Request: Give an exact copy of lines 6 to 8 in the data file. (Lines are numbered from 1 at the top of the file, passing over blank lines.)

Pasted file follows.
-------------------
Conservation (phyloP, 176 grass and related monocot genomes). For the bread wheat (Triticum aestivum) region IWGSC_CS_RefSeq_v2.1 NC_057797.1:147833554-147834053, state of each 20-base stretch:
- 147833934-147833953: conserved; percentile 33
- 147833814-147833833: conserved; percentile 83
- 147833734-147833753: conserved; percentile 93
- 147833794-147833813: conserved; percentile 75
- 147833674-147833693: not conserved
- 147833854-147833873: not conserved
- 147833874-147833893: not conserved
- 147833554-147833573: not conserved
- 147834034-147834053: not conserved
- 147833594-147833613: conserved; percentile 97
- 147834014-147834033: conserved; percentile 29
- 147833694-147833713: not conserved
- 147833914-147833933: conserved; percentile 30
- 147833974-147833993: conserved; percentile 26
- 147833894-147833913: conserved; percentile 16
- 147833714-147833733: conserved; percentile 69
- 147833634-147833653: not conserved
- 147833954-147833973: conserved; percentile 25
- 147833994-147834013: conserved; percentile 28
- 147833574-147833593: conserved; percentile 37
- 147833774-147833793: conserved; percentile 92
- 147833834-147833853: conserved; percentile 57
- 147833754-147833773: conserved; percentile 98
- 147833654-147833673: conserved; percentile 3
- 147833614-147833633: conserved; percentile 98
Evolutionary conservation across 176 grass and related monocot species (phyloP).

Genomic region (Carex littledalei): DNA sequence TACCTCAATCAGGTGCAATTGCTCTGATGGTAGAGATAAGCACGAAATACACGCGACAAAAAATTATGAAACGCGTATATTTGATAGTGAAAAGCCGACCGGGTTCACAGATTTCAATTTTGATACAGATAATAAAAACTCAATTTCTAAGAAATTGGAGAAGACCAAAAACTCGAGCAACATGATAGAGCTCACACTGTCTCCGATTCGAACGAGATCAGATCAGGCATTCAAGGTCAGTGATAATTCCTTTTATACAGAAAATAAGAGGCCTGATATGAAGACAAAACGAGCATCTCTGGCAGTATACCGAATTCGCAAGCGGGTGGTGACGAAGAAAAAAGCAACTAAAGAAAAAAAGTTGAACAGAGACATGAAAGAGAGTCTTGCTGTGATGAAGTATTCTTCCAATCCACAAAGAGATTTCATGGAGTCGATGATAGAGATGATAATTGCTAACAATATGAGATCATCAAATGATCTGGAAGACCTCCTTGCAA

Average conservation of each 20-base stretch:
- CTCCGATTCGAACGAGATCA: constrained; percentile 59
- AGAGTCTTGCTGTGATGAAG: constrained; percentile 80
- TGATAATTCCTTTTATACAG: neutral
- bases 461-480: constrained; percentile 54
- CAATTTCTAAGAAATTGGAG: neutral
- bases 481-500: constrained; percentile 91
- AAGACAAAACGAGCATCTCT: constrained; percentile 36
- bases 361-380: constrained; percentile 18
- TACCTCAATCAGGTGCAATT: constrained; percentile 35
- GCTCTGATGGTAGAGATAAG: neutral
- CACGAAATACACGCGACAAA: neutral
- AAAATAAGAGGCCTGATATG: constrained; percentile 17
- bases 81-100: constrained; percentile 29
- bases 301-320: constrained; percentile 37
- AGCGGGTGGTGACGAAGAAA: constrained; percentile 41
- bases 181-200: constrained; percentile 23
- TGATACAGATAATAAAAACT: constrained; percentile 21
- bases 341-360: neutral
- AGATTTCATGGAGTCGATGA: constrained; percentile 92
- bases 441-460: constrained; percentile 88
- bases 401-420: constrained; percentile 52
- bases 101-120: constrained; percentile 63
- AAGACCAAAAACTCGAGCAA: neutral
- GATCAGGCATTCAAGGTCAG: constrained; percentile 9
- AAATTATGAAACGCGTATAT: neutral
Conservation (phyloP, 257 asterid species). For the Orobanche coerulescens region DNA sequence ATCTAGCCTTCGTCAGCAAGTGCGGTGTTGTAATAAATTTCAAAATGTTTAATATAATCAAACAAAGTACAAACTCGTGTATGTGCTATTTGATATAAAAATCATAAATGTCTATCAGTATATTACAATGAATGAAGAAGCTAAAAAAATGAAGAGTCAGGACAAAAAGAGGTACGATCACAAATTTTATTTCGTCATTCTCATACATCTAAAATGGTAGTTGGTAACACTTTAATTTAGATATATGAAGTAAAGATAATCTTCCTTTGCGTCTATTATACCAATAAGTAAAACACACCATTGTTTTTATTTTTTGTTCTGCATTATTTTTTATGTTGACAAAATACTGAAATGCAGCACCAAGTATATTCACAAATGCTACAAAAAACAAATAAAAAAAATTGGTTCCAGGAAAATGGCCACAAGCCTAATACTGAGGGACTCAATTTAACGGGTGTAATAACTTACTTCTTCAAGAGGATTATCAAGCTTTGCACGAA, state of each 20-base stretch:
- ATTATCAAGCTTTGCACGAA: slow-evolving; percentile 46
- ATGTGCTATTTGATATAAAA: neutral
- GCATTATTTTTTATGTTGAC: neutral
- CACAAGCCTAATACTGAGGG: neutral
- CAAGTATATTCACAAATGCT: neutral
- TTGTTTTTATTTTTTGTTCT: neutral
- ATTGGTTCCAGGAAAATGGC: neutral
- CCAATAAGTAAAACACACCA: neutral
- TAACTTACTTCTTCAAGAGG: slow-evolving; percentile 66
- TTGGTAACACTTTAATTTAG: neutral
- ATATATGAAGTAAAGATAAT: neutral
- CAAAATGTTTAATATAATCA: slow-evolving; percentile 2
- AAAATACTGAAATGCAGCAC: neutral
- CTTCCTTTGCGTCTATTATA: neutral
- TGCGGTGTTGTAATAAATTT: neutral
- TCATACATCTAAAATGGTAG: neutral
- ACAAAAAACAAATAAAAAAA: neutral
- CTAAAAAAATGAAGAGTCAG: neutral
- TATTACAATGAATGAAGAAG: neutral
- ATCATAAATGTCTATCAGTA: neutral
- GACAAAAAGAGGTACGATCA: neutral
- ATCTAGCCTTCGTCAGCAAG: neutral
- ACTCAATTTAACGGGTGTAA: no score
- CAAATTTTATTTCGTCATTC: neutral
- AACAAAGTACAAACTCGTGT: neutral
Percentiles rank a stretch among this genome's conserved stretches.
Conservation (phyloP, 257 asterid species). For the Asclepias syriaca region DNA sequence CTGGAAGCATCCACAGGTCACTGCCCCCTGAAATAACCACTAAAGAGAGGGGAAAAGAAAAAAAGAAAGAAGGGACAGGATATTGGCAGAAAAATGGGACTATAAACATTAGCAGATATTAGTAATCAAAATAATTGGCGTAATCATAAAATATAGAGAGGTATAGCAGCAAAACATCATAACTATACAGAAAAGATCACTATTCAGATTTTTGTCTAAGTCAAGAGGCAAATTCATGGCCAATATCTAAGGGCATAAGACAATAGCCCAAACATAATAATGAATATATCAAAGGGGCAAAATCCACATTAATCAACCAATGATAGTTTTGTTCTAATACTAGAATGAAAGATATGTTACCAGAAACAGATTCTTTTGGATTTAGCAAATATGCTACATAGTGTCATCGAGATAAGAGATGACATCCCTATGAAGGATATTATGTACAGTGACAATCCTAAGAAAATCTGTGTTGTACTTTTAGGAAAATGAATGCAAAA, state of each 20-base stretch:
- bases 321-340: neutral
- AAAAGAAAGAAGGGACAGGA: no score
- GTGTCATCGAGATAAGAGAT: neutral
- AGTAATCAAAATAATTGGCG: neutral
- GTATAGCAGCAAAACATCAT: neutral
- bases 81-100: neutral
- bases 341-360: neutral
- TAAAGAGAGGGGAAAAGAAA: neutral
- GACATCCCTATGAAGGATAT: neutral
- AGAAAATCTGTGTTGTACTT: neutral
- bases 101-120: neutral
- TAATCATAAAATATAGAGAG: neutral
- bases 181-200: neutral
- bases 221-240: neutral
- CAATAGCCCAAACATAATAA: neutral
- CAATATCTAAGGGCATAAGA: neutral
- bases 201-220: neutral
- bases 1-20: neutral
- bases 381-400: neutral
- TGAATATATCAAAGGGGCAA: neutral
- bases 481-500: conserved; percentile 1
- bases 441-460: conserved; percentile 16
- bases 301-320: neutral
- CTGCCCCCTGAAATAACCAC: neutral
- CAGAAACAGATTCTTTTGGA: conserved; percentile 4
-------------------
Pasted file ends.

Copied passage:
- 147833674-147833693: not conserved
- 147833854-147833873: not conserved
- 147833874-147833893: not conserved